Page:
Hankins v. Hickam Airforce Base - Naval Magazine Pearl Harbor West Loch Branch

Filing 21

Order GRANTING Motion to Dismiss and DENYING Motion To Get Clarification For Judgment.The court dismisses the Complaint. Because the court lacks jurisdiction, the court also denies Plaintiffs Motion to Get Clarification for Judgment. Hankins may fil e an Amended Complaint no later than October 13, 2017. Signed by JUDGE SUSAN OKI MOLLWAY on 9/18/17. (cib, )CERTIFICATE OF SERVICEParticipants registered to receive electronic notifications received this document ele ctronically at the e-mail address listed on the Notice of Electronic Filing (NEF). Participants not registered to receive electronic notifications were served by first class mail on the date of this docket entry. Copy of Order mailed to Pro Se Plaintiff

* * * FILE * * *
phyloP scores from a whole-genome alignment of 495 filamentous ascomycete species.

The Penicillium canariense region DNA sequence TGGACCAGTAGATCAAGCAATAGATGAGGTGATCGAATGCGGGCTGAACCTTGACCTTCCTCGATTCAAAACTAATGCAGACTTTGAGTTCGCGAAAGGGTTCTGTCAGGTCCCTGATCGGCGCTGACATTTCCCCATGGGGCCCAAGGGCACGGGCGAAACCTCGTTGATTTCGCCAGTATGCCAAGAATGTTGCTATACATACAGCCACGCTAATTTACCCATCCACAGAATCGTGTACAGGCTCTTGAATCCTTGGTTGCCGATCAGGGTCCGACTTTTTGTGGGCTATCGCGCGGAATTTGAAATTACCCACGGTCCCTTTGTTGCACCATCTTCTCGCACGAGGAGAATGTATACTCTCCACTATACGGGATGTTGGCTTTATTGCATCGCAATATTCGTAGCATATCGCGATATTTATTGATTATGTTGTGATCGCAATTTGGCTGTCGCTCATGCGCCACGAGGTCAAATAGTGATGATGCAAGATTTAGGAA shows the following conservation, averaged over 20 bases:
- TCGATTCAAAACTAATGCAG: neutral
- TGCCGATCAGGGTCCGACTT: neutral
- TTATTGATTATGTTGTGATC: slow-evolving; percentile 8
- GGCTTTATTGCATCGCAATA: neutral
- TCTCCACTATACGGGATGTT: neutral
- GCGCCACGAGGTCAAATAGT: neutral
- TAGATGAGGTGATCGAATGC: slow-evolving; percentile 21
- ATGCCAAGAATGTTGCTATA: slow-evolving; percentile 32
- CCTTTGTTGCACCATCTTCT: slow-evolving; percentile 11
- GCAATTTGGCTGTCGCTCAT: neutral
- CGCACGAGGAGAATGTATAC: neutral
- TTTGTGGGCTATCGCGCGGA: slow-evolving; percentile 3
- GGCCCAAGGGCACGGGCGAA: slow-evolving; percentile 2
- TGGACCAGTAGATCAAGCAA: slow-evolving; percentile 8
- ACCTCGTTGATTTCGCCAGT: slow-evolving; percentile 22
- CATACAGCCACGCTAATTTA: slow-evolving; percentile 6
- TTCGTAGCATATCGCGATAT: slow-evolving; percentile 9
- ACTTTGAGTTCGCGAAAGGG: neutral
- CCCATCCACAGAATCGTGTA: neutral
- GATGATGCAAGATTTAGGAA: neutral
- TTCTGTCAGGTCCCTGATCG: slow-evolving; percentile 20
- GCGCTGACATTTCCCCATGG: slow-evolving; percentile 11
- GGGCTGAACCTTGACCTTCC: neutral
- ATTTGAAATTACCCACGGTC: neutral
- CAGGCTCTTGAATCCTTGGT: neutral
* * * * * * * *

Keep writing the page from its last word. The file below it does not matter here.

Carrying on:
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IN THE UNITED STATES DISTRICT COURT FOR THE DISTRICT OF HAWAII JASON HANKINS, ) ) Plaintiff, ) ) vs. ) HICKAM AIR FORCE BASE - NAVAL ) ) MAGAZINE PEARL HARBOR WEST ) LOCH BRANCH, ) ) Defendant. _____________________________ ) Civ. No. 17-00279 SOM-RLP ORDER GRANTING MOTION TO DISMISS AND DENYING MOTION TO GET CLARIFICATION FOR JUDGMENT ORDER GRANTING MOTION TO DISMISS AND DENYING MOTION TO GET CLARIFICATION FOR JUDGMENT I. INTRODUCTION. Rule 8(a)(2) of the Federal Rules of Civil Procedure requires complaints to present “a short and plain statement of the claim showing that the pleader is entitled to relief.” Plaintiff Jason Hankins, proceeding pro se, filed a Complaint that is neither short nor plain. The court has attempted to discern what claim is being asserted. The Complaint appears to invoke the Federal Torts Claim Act (“FTCA”), insofar as it alleges that equipment at Defendant Hickam Air Force Base (“HAFB”) injured Hankins and others. However, the Complaint does not say whether Hankins presented his damages claim to HAFB before filing suit, which is a jurisdictional requirement under the FTCA. The United States moves to dismiss the Complaint for lack of subject matter jurisdiction or, alternatively, for failure to state a claim upon which relief can be granted. court grants the motion on jurisdictional grounds. The Because the court lacks jurisdiction, the court also denies Plaintiff’s Motion to Get Clarification of Judgment. The court decides the motions without a hearing pursuant to Local Rule 7.2(d). II. BACKGROUND. Hankins filed a “Proposed Judgment; Affidavit” in the First Circuit of Hawaii on May 26, 2017, which this court construes as Hankins’s Complaint. See ECF No. 1-1, PageID # 6. The United States removed the case to this court on June 12, 2017. ECF 1, PageID # 3. Hankins’s Complaint is not easily deciphered. It seeks unspecified damages following HAFB’s alleged operation of “Equipment” that caused “Severe Harm” to several individuals, including Hankins, residing at Kapalina Beach Homes in Ewa Beach, Hawaii. ECF 1-1, PageID # 7, 33-34. The Complaint variously refers to this “Equipment” as “Nas Daq Equipment,” “Tamp Equipment,” “Prodigy Equipment,” a “Containment Unit,” and “Sysco Technology Software.” Id., PageID # 9-11, 31. Hankins claims that this equipment is “Harassing [and] Terrorizing the People,” “Waking a Person from Sleeping,” “Keeping the People in the Area,” “Controlling the People [by] . . . Changing The[] Way that They Live,” and “Hit[ting]” people “with the Conversion of Energy” and making them “Pass Out.” 2 Id., PageID # 10, 11, 21, 24, 27. Hankins is the only specifically identified person among those allegedly harmed by the equipment. See, e.g., id. PageID # 14. Hankins appears to be trying to state a claim under the FTCA. The Complaint does not cite the FTCA, but the allegations concern allegedly disruptive Air Force equipment, and the FTCA is “the exclusive remedy for tortious conduct by the United States” or federal agencies. F.3d 697, 706 (9th Cir. 1998). F.D.I.C. v. Craft, 157 The Complaint does discuss State of Hawaii criminal laws and other “penal code” provisions, but it references no federal law. See ECF 1-1, PageID # 9, 16, 26 (mentioning portions of the Michigan Freedom of Information Act, MICH. COMP. LAWS §§ 15.233, 15.235 (West 2017); a Michigan antistalking provision, id. § 750.411h (West 2017); a Michigan evidentiary provision, id. § 750.157 (West 2017); and a Hawaii provision incorporating the common law, HAW. REV. STAT. § 1-1 (West 2017)); see also ECF 5-4 (appending most of these statutes as exhibits). On July 20, the United States moved to dismiss the Complaint under Rule 12(b)(1) of the Federal Rules of Civil Procedure or, in the alternative, Rule 12(b)(6). ECF 13-1. August 1, Hankins filed a “Motion to Get Clarification for Judgment.” ECF 17. The court dismisses the Complaint and denies Hankins’s “clarification” motion. 3 On III. STANDARD UNDER RULES 12(b)(1) AND 12(b)(6). Rule 12(b)(1) authorizes a court to dismiss claims over which it lacks subject matter jurisdiction. An attack on subject matter jurisdiction “may be facial or factual.” Safe Air for Everyone v. Meyer, 373 F.3d 1035, 1039 (9th Cir. 2004). A facial attack asserts that “the allegations contained in a complaint are insufficient on their face to invoke federal jurisdiction.” Id. A factual attack, on the other hand, “disputes the truth of the allegations that, by themselves, would otherwise invoke federal jurisdiction.” Id. When the moving party makes a facial challenge, the court’s inquiry is “confin[ed] . . . to allegations in the complaint.” Savage v. Glendale Union High Sch., 343 F.3d 1036, 1040 (9th Cir. 2003). as true. Those allegations are taken by the court Courthouse News Serv. v. Planet, 750 F.3d 776, 780 (9th Cir. 2014). On the other hand, if the moving party makes a factual challenge, the court may consider evidence beyond the complaint and “need not presume the truthfulness of the plaintiff’s allegations.” Id. “Once the moving party has converted the motion to dismiss into a factual motion by presenting affidavits or other evidence properly brought before the court, the party opposing the motion must furnish affidavits or other evidence necessary to satisfy its burden of establishing subject matter jurisdiction.” 4 Id. (quoting Savage v. Glendale Union High Sch., 343 F.3d 1036, 1039 n.2 (9th Cir. 2003)) (internal quotation marks omitted). HAFB alternatively moves under Rule 12(b)(6) of the Federal Rules of Civil Procedure. Dismissal under Rule 12(b)(6) may be based on either: (1) lack of a cognizable legal theory, or (2) insufficient facts under a cognizable legal theory. Balistreri v. Pacifica Police Dept., 901 F.2d 696, 699 (9th Cir. 1988) (citing Robertson v. Dean Witter Reynolds, Inc., 749 F.2d 530, 533–34 (9th Cir. 1984)). The court addresses the jurisdictional challenges first, reserving Rule 12(b)(6) matters for later consideration if, with an Amended Complaint, the court ultimately determines that it has subject matter jurisdiction. The court’s present analysis begins and ends with jurisdiction. IV. ANALYSIS. A. The Court Dismisses the Complaint. “Federal courts are courts of limited jurisdiction,” and “[i]t is to be presumed that a cause lies outside this limited jurisdiction.” Kokkonen v. Guardian Life Ins. Co. of Am., 511 U.S. 375, 377 (1994). The party invoking federal jurisdiction has the burden of proving the existence of subject matter jurisdiction. (9th Cir. 1996). Id.; Thompson v. McCombe, 99 F.3d 352, 353 If a court lacks subject matter jurisdiction, it must dismiss the complaint, sua sponte if necessary. 5 Leeson v. Transamerica Disability Income Plan, 671 F.3d 969, 975 n. 12 (9th Cir. 2012) (quoting Arbaugh v. Y & H Corp., 546 U.S. 500, 514 (2006)). Federal courts can lack subject matter jurisdiction for a variety of reasons. One is sovereign immunity: if an entity entitled to sovereign immunity declines to waive it, damage claims cannot proceed and Rule 12(b)(1) dismissal is appropriate. See Mills v. United States, 742 F.3d 400, 404-04 (9th Cir. 2014); see also Pistor v. Garcia, 791 F.3d 1104, 1111 (9th Cir. 2015) (explaining that although “sovereign immunity is only quasi-jurisdictional in nature, Rule 12(b)(1) is still a proper vehicle for invoking sovereign immunity from suit”). In the context of a Rule 12(b)(1) motion to dismiss, “‘the party asserting subject matter jurisdiction has the burden of proving’ . . . that immunity does not bar the suit.” Army & Air Force Exch. Serv. v. Sheehan, 456 U.S. 728, 734 (1982) (quoting Miller v. Wright, 705 F.3d 919, 923 (9th Cir. 2013)). HAFB is an “arm of the [federal] government” that “partakes of whatever immunities [the United States has] under the Constitution and federal statutes.” See Sheehan, 456 U.S. at 733-34 (discussing the Army and Air Force Exchange Service as an arm of the United States); see also Tobar v. United States, 639 F.3d 1191, 1194-95 (9th Cir. 2011) (same, with the United States Coast Guard). Because HAFB is entitled to sovereign 6 immunity, this court can entertain this suit for damages “only if Congress has consented” by enacting a statute that “unequivocally” abrogates that immunity. Sheehan, 456 U.S. at 734 (quoting United States v. Testan, 424 U.S. 392, 399 (1976)); see also Tobar, 639 F.3d at 1195. The United States claims that, because the Complaint does not establish a waiver of sovereign immunity, it must be dismissed under Rule 12(b)(1). ECF 13-1, PageID # 205-7. The United States first argues that Hankins “has cited no specific statute[] which would waive the doctrine.” Id., PageID # 207. This initial argument is meritless. The FTCA is a statute that “waives the United States’ sovereign immunity for actions in tort.” States, 45 F.3d 297, 300 (9th Cir. 1995). Cadwalder v. United Although the Complaint does not cite the FTCA, the court “has a duty to ensure that pro se litigants do not lose their right to a hearing on the merits of their claim due to ignorance of technical procedural requirements,” and, as such, must construe their pleadings “liberally.” Balistreri v. Pacifica Police Dep't, 901 F.2d 696, 699 (9th Cir. 1988); see also Bretz v. Kelman, 773 F.2d 1026, 1027 n.1 (9th Cir. 1985). A pro se complaint is not automatically defective if it fails to cite the right statute; instead, as long as the statute is clearly related to the allegations, the court should construe the 7 complaint as invoking it. See, e.g., Bretz, 773 F.2d at 1027 (“Even though the [pro se] petitioner’s brief does not specifically refer to [42 U.S.C.] § 1985, we must [nonetheless] determine whether [petitioner’s pleadings] stated a cause of action under [it].”). The FTCA is clearly relevant. The Complaint alleges that “Equipment . . . Activity” by “enlistments” at “Hickam Airforce [sic] Base” caused “Severe Harm” to Hankins and others. ECF 1-1, PageID # 7-9. Such allegations make out an FTCA claim. See, e.g., Holloway v. United States, No. 2:12-CV-02120-MCE-CKD, 2015 WL 2185223, at *1 (E.D. Cal. May 8, 2015) (refusing to dismiss part of an FTCA suit involving equipment at Beale Air Force Base that allegedly electrically shocked the plaintiff). The United States argues that, even if the Complaint properly invokes the FTCA, it fails to include required allegations that Hankins administratively exhausted his claim, and thus this court still lacks subject matter jurisdiction. ECF 13-1, PageID # 207. This argument has merit. The FTCA requires plaintiffs to exhaust administrative remedies before filing suit against the United States. United States, 211 F.3d 499, 502 (9th Cir. 2000). Brady v. This requirement arises from 28 U.S.C. § 2675(a), which provides in part: 8 An action shall not be instituted upon a claim against the United States for money damages for injury or loss of property or personal injury or death caused by the negligent or wrongful act or omission of any employee of the Government while acting within the scope of his office or employment, unless the claimant shall have first presented the claim to the appropriate Federal agency and his claim shall have been finally denied by the agency in writing and sent by certified or registered mail. The failure of an agency to make final disposition of a claim within six months after it is filed shall, at the option of the claimant any time thereafter, be deemed a final denial of the claim for purposes of this section. Id. (emphasis added). The Ninth Circuit has explained that, to satisfy § 2675(a), “the claimant or his legal representative [must] file (1) a written statement sufficiently describing the injury to enable the agency to begin its own investigation [into the matter], and (2) a sum certain damages claim.” Warren v. U.S. Dep't of Interior Bureau of Land Mgmt., 724 F.2d 776, 780 (9th Cir. 1984) (en banc). The claim should “put the agency on notice of every essential feature of the plaintiffs’ case, allowing the agency to investigate and, if possible, settle the case before it [goes] to court.” Brady, 211 F.3d at 503. A “skeletal” claim will suffice if it “inform[s] the agency of the nature of the alleged injury and the amount of damages.” Id. at 502-03 (describing Avery v. United States, 680 F.2d 608 (9th Cir. 1982)). 9 “The timely filing of an administrative claim is a jurisdictional prerequisite to the bringing of a suit under the FTCA . . . and, as such, should be affirmatively alleged in the complaint.” Gillespie v. Civiletti, 629 F.2d 637, 640 (9th Cir. 1980) (citing Caton v. United States, 495 F.2d 635 (9th Cir. 1974)); see also Saleh v. Bush, 848 F.3d 880, 887 n.4 (9th Cir. 2017) (citing Brady, 211 F.3d at 502). Even in a pro se case, “[a] district court may dismiss a complaint for failure to allege this jurisdictional prerequisite.” Gillespie, 629 F.2d at 640; see also Mendoza v. United States, 661 F. App’x 501, 501–02 (9th Cir. 2016). Hankins does not assert that he submitted an administrative claim to HAFB before instituting this suit. ECF 13-1, PageID # 207 (making this observation). See The United States could presumably have submitted evidence indicating that HAFB did not receive such a claim. See, e.g., Tritz v. U.S. Postal Serv., 721 F.3d 1133, 1140-41 (9th Cir. 2013) (discussing an affidavit from the agency’s Torts Claims Coordinator that helped the court find lack of exhaustion). But the United States’ failure to submit such evidence does not rescue Hankins from the requirement that he allege exhaustion. The burden remains on Hankins not only to exhaust his administrative remedies, but also to allege the jurisdictional requirement that he has done so. In the absence of any indication that Hankins 10 submitted an administrative claim, this court dismisses the Complaint for lack of jurisdiction. See Gillespie, 629 F.2d at 640. V. CONCLUSION. The court dismisses the Complaint. Because the court lacks jurisdiction, the court also denies Plaintiff’s Motion to Get Clarification for Judgment. Hankins may file an Amended Complaint no later than October 13, 2017. See Weilburg v. Shapiro, 488 F.3d 1202, 1205 (9th Cir. 2007) (“Dismissal of a pro se complaint without leave to amend is proper only if it is absolutely clear that the deficiencies of the complaint could not be cured by amendment.”) (quotation marks and citation omitted); Gillespie, 629 F.2d at 640 (similar). If Hankins fails to timely file an Amended Complaint, this action will be automatically dismissed. Any proposed Amended Complaint must be complete in itself; it may not simply incorporate by reference the original Complaint or anything previously filed with this court or any other court. Also, pursuant to Rule 8(a) of the Federal Rules of Civil Procedure, any Amended Complaint must contain “a short and plain statement of the claim showing that the pleader is entitled to relief.” With respect to each claim, Hankins should describe what Hickam Air Force Base allegedly did in separate, 11 numbered paragraphs, including sufficient facts and references to legal claims and statutory citations to put HAFB on notice of why it is being sued. plaintiff’s claim. Complaints are the road map to a Accordingly, any proposed Amended Complaint should clearly and concisely articulate the claim being asserted and the basis or bases of this court’s jurisdiction, including whether Hankins wishes to proceed under the FTCA or some other federal law. If Hankins is proceeding under the FTCA, his allegations should include factual information about his exhaustion of administrative remedies. If he is not proceeding under the FTCA, then, depending on what law he is proceeding under, he might not face an administrative exhaustion requirement, but he must still state some claim that is not barred by sovereign immunity. Either way, he should include sufficient factual detail to make any claim plausible. IT IS SO ORDERED. DATED: Honolulu, Hawaii, September 18, 2017. /s/ Susan Oki Mollway Susan Oki Mollway United States District Judge Jason Hankins v. Hickam Air Force Base, Civ. No. 17-000279 SOM/RLP; ORDER GRANTING MOTION TO DISMISS AND DENYING MOTION TO GET CLARIFICATION OF JUDGMENT. 12